“The door opened and a man entered the room. This was not her usual driver: younger, taller, with slicked-back hair and dressed in a sharp black suit, he looked more like a guest than an employee of the club. Corazon gave the barman a puzzled look, but he smiled and beckoned her to come forward.”
Juanita too will soon find herself an unwitting participant in Manuel’s plans. Will he succeed in deposing Carlos and claiming the Presidency for himself? Or will the old man discover the plot and take action before it is too late? You’ll have to read the novel to find out!
You can find more information about Revolution Day, including reviews and longer excerpts, here
Here’s a bit of fun for the festive season. Ten quiz questions, some easy, some a bit harder, all to do with recent or older history. All of the answers can be found in posts on this blog from 2017. Get them right, and you can win an e-book of Revolution Day or Zeus of Ithome!
Send me your answers by Facebook message, Twitter or e-mail (email@example.com). If more than one person gets all ten correct answers, I will pick a winner randomly. The quiz is open till Christmas Day.
( You can find out about the books here: http://timetaylor.wixsite.com/tetaylor/books )
1. Which African nation was implicated in the 1988 Lockerbie air crash?
2. Which World War 1 battlefield is close to the ancient city of Troy?
3. Which POW camp was the scene of the 1944 ‘Great Escape’ in which 76 prisoners escaped (of whom 50 were later executed)?
4. Which reservoir burst its dam in 1952 to cause a catastrophic flood in the Yorkshire town of Holmfirth?
5. Who was the murderer of archduke Franz Ferdinand?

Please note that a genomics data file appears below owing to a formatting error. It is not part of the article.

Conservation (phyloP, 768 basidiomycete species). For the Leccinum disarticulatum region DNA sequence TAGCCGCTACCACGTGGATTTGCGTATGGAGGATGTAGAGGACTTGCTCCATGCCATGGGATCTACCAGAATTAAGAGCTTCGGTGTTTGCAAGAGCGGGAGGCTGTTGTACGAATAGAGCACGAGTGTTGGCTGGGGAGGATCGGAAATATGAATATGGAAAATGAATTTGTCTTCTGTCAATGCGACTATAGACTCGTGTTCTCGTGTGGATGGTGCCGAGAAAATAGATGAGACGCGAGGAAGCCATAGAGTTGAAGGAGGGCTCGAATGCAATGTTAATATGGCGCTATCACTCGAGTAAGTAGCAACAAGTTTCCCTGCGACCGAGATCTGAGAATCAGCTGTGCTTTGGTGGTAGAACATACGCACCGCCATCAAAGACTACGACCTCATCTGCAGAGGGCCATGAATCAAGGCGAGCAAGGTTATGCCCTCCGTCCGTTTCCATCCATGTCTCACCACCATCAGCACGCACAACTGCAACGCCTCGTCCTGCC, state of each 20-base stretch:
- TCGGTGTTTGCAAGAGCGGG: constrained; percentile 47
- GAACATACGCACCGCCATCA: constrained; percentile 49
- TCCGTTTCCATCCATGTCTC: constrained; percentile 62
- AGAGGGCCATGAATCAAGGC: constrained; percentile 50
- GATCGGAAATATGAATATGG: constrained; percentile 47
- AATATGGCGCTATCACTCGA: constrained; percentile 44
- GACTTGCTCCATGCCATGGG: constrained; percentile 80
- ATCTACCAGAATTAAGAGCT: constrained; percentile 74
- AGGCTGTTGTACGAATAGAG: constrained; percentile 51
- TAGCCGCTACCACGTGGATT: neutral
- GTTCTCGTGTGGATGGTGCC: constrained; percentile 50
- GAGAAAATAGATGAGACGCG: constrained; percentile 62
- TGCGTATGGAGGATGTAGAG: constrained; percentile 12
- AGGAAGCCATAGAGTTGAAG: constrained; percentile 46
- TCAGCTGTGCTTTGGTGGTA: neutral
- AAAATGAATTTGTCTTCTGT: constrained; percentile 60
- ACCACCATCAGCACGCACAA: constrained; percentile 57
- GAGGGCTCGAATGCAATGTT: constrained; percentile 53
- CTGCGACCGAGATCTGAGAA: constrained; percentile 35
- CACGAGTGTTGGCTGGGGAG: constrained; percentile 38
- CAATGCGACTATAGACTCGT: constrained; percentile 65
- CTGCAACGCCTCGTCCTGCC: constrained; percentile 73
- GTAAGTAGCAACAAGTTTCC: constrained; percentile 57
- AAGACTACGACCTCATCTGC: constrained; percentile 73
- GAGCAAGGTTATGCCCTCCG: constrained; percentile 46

6. Which historical figure was the subject of Mario Vargas Llosa’s novel The Feast of the Goat?
7. What is Robert Mugabe’s religion?
8. Which poet was imprisoned in the Tower of London on suspicion of adultery with Anne Boleyn?
9. Which Mexican president gave his name to an Italian dictator?
10. Which Dorset village was taken over by the Army in World War II?
Good luck – and a Happy Christmas to all!
I was on holiday last month when I heard about the end of Robert Mugabe’s long rule over Zimbabwe. It seemed like an obvious cue for another in my occasional series of posts looking at historical dictators and comparing them to Carlos Almanzor, fictional dictator in my novel Revolution Day. Other things got in the way for a while, but I’ve finally managed to make time to do it.
Robert Mugabe was born in 1924 in Katuma, in the then British colony of Southern Rhodesia. His father was from Nyasaland (now Malawi) and his mother was a Shona, the predominant ethnic group in what is now Zimbabwe. A Catholic, he went to St Francis Xavier College in Katuma and became a teacher. During his time at Fort Hare University in South Africa he was influenced by African nationalist and Marxist ideas and joined the African National Congress.
His teaching work took him to Ghana, where he met Sally Hayfron, whom he later married. Returning to Southern Rhodesia in 1960, he joined the National Democratic Party (NDP), a nationalist movement led by Joshua Nkomo, in which he quickly became a prominent figure. The NDP was banned in 1961, but reformed as the Zimbabwe African Peoples Union (ZAPU). Differences among the nationalists led to Mugabe and others leaving to form the Zimbabwe African National Union (ZANU). ZANU and ZAPU were banned in 1964 and Mugabe was imprisoned. In 1965 Ian Smith, the (white) Prime Minister of Southern Rhodesia, responded to the British policy of No Independence Before Majority Rule with a Unilateral Declaration of Independence.